He Desires Her? Situating Nazhun's Muwashshaha in an Androgynous Aesthetic of Courtly Love


by Marle Hammond [Oxford]


SUMMARY: The muwashshaha by the twelfth-century Granadan poet Nazhun is, to my knowledge, the only extant Andalusian muwashshaha to be attributed to a woman. Its very existence challenges our notions about the form in that most discussions of woman's voice in this particular brand of strophic love song are limited to the kharja or 'final refrain' where male poets frequently cite the words of a female speaker. Here, woman's voice is the authorial voice and cannot be relegated to the kharja. Those of us who are interested in the dynamics of écriture feminine might latch on to the composition's unique status and be tempted to read it as a kind of feminist subversion of a masculine paradigm. Yet there are very few clues in the text itself as to the sex of the poet. Moreover, the aesthetic of the muwashshah, especially in its more refined and less bawdy manifestations, is replete with sexual ambiguity, and the gender roles associated with the personas of the poet and the beloved are rarely clearly delineated. Nazhun's poem therefore poses a dilemma: how may we – and why should we – read it as a woman's text?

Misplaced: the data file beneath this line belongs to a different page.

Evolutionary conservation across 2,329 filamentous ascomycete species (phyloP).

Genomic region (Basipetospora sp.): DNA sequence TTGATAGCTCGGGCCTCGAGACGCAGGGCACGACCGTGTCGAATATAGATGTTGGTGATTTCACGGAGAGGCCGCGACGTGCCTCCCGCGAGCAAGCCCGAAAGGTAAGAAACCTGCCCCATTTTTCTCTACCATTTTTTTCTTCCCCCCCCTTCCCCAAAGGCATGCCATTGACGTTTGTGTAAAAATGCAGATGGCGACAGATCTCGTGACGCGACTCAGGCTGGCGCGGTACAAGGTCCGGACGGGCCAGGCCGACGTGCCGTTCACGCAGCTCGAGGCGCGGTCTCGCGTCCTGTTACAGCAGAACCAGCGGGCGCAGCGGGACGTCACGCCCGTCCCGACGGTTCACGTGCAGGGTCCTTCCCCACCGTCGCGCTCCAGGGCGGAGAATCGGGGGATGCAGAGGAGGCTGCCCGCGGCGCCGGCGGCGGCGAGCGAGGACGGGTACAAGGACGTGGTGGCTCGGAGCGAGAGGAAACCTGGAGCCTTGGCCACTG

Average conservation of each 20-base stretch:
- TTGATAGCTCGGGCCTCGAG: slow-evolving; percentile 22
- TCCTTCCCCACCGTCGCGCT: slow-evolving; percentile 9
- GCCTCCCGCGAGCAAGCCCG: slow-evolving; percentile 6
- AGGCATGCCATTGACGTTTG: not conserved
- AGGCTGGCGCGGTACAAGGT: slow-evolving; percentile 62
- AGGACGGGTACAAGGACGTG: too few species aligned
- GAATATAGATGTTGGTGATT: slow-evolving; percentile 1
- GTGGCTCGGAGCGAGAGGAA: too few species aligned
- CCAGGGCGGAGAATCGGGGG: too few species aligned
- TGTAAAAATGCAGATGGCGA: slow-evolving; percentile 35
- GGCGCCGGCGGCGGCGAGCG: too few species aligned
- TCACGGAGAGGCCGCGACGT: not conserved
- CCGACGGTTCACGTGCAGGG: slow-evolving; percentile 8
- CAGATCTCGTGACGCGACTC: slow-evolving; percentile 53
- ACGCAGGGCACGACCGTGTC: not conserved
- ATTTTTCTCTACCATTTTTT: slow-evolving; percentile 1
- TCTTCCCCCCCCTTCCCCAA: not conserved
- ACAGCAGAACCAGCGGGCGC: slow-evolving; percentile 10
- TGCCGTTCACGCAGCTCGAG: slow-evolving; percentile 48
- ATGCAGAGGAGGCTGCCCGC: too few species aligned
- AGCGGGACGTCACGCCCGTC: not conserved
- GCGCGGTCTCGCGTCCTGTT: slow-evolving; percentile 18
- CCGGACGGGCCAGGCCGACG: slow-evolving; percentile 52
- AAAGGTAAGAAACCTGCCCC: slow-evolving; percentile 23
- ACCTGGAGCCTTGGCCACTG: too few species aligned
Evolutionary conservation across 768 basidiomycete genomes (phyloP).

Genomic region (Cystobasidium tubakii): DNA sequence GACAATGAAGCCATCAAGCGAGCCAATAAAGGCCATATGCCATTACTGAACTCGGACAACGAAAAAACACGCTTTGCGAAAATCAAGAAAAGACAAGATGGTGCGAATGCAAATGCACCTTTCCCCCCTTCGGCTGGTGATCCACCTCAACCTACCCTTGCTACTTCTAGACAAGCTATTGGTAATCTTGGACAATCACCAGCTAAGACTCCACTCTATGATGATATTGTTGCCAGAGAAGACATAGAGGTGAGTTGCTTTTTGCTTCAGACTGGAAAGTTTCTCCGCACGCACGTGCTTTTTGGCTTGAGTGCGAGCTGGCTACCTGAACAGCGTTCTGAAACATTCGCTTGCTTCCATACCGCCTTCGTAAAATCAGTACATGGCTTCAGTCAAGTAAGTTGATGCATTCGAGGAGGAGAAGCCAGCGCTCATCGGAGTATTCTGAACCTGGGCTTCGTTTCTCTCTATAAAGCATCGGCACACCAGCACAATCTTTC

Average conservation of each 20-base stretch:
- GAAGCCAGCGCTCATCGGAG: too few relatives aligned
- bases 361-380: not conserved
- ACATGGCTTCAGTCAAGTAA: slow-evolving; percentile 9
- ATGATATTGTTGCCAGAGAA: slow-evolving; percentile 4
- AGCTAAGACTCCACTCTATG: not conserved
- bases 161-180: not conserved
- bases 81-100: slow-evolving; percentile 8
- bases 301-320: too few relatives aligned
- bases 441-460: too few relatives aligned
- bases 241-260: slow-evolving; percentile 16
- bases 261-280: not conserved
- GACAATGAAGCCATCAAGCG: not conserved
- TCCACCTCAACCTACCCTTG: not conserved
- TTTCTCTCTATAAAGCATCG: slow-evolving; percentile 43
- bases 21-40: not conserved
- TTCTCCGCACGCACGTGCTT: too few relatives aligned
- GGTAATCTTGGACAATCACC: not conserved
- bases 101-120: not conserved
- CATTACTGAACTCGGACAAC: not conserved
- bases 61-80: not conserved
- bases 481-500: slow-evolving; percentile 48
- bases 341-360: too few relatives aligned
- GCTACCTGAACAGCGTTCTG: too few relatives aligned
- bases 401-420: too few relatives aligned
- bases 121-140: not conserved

Marle Hammond

St John’s College,